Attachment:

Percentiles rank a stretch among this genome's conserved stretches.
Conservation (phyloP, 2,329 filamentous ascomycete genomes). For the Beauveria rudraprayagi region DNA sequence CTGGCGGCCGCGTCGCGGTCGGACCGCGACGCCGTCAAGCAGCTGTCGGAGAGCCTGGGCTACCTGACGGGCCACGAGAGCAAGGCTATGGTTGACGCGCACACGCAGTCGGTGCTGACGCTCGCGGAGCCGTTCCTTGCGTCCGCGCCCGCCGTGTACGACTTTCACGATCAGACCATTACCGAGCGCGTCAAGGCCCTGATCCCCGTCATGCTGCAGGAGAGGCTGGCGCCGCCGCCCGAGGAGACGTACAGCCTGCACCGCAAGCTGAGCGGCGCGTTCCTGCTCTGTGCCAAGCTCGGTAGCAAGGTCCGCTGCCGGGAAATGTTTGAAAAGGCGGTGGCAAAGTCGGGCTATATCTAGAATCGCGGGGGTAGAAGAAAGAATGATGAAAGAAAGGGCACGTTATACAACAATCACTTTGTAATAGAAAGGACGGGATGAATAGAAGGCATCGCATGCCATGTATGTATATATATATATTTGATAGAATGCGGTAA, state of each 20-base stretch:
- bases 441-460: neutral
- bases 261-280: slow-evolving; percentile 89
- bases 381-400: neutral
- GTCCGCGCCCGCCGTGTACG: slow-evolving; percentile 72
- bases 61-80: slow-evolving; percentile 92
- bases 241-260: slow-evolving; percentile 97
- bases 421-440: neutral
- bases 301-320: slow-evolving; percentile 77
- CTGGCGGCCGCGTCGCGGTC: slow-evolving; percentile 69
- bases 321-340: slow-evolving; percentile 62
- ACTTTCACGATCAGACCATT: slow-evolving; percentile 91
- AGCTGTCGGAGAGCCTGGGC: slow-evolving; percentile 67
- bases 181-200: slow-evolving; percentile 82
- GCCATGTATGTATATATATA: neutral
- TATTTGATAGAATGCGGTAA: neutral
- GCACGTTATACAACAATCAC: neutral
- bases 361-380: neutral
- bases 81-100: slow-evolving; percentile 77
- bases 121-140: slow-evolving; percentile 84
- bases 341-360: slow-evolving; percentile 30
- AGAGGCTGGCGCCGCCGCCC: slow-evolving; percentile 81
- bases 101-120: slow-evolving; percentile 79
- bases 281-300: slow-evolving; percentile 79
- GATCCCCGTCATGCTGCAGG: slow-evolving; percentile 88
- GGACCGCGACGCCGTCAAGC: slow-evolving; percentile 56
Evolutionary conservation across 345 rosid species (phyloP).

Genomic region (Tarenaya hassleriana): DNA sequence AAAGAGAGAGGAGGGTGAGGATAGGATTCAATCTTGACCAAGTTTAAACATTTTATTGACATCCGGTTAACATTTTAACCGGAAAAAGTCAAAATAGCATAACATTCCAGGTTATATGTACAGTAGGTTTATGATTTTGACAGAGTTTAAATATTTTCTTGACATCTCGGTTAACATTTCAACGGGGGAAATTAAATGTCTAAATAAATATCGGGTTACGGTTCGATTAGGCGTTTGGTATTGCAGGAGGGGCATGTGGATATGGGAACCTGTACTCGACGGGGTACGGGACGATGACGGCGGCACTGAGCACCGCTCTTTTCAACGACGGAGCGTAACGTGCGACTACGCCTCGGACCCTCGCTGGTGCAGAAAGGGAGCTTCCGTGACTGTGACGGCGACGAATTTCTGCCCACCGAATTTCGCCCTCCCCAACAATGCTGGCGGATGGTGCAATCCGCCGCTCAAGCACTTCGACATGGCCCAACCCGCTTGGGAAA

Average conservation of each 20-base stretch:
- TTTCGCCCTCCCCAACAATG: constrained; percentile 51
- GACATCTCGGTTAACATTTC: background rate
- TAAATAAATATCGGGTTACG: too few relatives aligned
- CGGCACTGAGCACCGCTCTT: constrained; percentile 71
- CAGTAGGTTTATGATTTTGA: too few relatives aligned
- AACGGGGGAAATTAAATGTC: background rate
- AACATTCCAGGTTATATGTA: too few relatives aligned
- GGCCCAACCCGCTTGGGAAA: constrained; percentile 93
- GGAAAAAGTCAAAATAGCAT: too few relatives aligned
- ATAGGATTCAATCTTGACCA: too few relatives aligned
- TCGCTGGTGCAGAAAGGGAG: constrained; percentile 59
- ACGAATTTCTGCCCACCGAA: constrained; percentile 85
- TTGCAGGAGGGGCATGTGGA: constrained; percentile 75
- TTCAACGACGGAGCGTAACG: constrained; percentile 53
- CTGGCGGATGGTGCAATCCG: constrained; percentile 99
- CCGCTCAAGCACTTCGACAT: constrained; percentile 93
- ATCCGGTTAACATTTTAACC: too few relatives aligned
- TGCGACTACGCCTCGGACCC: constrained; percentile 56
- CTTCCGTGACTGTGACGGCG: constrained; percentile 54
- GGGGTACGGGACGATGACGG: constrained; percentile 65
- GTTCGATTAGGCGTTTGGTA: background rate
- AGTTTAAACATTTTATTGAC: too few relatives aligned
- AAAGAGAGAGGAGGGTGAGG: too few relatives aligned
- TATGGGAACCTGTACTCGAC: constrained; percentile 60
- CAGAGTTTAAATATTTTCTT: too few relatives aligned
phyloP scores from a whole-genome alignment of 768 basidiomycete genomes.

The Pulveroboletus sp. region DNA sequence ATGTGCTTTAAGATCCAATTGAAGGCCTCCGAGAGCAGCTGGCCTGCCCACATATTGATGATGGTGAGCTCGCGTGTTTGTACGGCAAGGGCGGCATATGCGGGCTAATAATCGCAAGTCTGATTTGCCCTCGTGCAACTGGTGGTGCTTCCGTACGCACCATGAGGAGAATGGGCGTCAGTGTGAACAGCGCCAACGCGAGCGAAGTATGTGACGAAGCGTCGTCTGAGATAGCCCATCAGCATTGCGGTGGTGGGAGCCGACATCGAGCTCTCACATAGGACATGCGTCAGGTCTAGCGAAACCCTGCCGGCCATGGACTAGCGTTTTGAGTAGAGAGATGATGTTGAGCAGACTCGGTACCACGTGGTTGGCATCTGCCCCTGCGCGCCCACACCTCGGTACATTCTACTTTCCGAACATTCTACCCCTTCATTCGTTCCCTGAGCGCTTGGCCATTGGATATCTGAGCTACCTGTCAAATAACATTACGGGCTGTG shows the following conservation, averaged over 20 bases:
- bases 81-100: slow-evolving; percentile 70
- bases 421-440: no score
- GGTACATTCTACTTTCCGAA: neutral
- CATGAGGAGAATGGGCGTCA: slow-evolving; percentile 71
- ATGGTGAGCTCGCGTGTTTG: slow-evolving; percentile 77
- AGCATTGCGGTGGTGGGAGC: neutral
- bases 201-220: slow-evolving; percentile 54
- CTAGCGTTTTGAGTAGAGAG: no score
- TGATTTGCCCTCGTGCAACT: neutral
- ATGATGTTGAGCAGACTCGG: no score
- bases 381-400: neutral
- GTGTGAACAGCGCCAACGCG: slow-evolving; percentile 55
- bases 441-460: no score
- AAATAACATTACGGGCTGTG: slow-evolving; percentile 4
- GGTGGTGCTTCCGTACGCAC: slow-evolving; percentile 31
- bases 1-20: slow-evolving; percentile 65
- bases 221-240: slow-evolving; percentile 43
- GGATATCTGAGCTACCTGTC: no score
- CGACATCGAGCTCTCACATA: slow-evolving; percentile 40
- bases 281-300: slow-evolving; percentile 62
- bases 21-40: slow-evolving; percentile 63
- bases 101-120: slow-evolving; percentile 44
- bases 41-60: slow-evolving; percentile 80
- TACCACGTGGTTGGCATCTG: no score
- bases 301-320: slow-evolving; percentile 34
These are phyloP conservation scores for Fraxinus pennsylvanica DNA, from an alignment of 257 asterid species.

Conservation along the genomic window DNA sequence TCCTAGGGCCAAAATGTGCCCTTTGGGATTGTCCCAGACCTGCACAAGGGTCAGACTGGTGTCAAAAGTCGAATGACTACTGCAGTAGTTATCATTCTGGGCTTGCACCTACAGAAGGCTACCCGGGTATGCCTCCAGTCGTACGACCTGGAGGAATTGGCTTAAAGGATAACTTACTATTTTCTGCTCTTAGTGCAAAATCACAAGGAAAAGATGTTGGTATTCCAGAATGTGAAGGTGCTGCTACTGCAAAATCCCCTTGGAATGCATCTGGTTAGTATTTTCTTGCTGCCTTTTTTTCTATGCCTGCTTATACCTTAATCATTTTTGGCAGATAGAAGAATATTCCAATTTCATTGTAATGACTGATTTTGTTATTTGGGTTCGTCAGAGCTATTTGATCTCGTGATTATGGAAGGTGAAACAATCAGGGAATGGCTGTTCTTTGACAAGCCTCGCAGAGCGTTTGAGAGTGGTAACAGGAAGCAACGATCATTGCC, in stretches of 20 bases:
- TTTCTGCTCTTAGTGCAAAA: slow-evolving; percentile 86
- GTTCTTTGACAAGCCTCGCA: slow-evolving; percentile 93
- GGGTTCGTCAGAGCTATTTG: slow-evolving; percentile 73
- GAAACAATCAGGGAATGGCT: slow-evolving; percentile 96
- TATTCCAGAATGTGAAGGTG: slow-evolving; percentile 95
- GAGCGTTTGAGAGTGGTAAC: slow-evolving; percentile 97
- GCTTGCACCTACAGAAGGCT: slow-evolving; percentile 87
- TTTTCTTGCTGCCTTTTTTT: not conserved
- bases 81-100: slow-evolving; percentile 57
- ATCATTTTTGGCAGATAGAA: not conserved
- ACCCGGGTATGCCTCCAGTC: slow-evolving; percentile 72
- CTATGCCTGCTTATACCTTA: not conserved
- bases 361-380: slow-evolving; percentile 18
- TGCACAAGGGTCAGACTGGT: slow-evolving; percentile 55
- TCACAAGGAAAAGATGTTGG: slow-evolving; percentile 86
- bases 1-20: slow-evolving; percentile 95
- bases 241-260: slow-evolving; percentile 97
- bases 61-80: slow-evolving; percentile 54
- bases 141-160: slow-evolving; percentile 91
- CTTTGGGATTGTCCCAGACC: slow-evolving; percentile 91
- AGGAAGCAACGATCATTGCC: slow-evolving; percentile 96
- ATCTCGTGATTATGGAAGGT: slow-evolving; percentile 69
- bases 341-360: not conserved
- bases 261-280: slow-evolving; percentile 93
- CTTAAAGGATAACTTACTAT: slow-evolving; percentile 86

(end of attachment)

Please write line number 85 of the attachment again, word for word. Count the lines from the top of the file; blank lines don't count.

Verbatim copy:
- TTTCTGCTCTTAGTGCAAAA: slow-evolving; percentile 86